We sent them a copy of Stench and got an email back within hours. They seemed very interested off the bat and it seemed like a good fit. Their roster has some heavy hitters for sure and it’s been a mutually beneficial ride for all involved. Shout out to SRR fam Andrew, Kyle, Frank, and Chris! They just seemed to be overall enthusiastic about what we were doing and we thought that our aesthetic and approach fit well with the label. We have another release coming out over summer scheduled to release on SRR so keep an eye out.

What are your expectations for Unembalmed in the future?
We are currently writing for a split at the moment and the new songs are the apex of our writing and creative efforts so far. These three new tracks have us incredibly excited. We definitely wanted to up the punk feels on this one. We very meticulously crafted these songs to be our best to date by really dialing in our riffs and structures. We took our time and really tried to make this the best offering we could and we strongly feel that we succeeded in this effort trumping all to date. After that comes out, we are set to keep writing for another possible split or our next full-length album. But expect us to keep harnessing our d-beat death metal sound. We don’t want to create albums that just repeat the same sounds but made with slightly similar riffs. We’re trying to create releases that stand on their own where you can actively see the growth of the band between them. We’re never going to be technical, but we’re definitely advancing in what we do best in our sound.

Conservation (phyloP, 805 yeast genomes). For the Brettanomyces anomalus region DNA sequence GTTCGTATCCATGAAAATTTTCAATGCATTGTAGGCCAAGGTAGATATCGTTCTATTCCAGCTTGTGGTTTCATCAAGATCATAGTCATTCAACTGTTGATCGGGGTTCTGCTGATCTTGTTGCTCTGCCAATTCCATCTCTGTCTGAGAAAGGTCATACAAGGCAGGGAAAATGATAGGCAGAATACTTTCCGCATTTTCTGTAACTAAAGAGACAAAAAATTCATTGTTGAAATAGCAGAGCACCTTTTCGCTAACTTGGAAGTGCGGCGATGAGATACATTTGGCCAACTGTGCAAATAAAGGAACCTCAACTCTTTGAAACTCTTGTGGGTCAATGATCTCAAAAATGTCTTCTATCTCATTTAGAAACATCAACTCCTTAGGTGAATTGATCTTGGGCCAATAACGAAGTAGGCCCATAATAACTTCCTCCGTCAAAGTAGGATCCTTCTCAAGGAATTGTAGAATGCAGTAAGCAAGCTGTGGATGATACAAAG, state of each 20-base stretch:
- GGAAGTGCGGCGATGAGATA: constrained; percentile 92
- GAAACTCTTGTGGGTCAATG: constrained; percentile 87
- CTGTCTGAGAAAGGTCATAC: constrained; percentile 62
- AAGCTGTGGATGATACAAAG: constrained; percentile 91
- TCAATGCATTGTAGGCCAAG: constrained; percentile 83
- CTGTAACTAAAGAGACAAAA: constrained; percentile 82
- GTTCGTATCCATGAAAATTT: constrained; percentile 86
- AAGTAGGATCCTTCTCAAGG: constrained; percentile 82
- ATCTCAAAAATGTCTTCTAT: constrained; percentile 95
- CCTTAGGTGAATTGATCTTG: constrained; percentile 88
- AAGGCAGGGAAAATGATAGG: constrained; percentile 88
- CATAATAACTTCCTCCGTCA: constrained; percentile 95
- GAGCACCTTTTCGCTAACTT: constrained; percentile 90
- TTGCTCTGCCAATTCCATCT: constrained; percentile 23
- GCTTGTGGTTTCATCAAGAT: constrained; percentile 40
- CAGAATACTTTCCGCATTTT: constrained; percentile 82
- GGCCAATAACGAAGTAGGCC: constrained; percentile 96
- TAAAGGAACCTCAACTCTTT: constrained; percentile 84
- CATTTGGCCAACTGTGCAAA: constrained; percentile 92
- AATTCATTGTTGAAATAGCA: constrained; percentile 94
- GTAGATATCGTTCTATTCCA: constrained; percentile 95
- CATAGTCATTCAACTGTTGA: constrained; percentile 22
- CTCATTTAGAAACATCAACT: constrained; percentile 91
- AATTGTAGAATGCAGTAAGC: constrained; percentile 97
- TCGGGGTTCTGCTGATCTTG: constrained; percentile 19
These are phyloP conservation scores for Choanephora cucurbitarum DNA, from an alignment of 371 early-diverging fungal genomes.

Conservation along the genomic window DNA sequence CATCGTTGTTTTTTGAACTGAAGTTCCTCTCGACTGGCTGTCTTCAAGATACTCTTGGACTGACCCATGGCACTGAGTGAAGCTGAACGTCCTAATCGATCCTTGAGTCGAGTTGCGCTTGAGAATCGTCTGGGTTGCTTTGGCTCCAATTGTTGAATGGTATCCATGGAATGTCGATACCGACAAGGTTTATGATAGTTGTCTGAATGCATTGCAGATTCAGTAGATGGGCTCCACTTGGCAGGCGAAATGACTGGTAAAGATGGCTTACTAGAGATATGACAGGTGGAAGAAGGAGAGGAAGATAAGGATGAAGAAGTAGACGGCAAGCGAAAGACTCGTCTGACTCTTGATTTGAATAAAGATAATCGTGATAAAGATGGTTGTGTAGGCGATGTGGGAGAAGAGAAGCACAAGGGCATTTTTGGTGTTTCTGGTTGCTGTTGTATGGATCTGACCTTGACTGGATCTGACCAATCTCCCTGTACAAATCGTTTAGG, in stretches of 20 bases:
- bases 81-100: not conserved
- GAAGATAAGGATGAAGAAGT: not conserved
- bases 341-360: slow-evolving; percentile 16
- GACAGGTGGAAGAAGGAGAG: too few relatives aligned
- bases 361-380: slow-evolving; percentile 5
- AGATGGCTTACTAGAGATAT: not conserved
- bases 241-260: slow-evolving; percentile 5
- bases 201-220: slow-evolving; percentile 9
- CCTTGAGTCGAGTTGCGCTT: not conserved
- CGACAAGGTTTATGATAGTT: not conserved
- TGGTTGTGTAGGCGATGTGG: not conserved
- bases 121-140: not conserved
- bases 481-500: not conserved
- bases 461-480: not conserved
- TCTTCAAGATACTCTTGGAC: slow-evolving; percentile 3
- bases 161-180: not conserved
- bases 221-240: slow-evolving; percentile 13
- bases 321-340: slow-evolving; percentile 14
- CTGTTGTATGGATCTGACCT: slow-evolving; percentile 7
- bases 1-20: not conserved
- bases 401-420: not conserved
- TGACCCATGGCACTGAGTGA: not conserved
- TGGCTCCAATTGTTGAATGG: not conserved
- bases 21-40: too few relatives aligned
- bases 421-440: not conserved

If my information is correct, you aren’t (actively) involved with other acts and/or projects at the moment. Is this correct? Any plans maybe…to start a project or band…or joining another act?
We have played in various bands in the past and have also had multiple projects going at once. But with Unembalmed, we want it to be the sole focus. We’re all pretty much on the same page. Honestly, if we wanted to create a new band/sound it would still be the same 3 guys. We’re just locked in and work well together. Sometimes at practice, we jam on Unembonged our funeral doom impromptu jam sessions. Also, Disembalmia, our crusty grind offshoot. I think more than anything, lack of free time keeps us from really doing much more outside of Unembalmed. But we get so much enjoyment out of the band that it’s more than enough to keep us satisfied.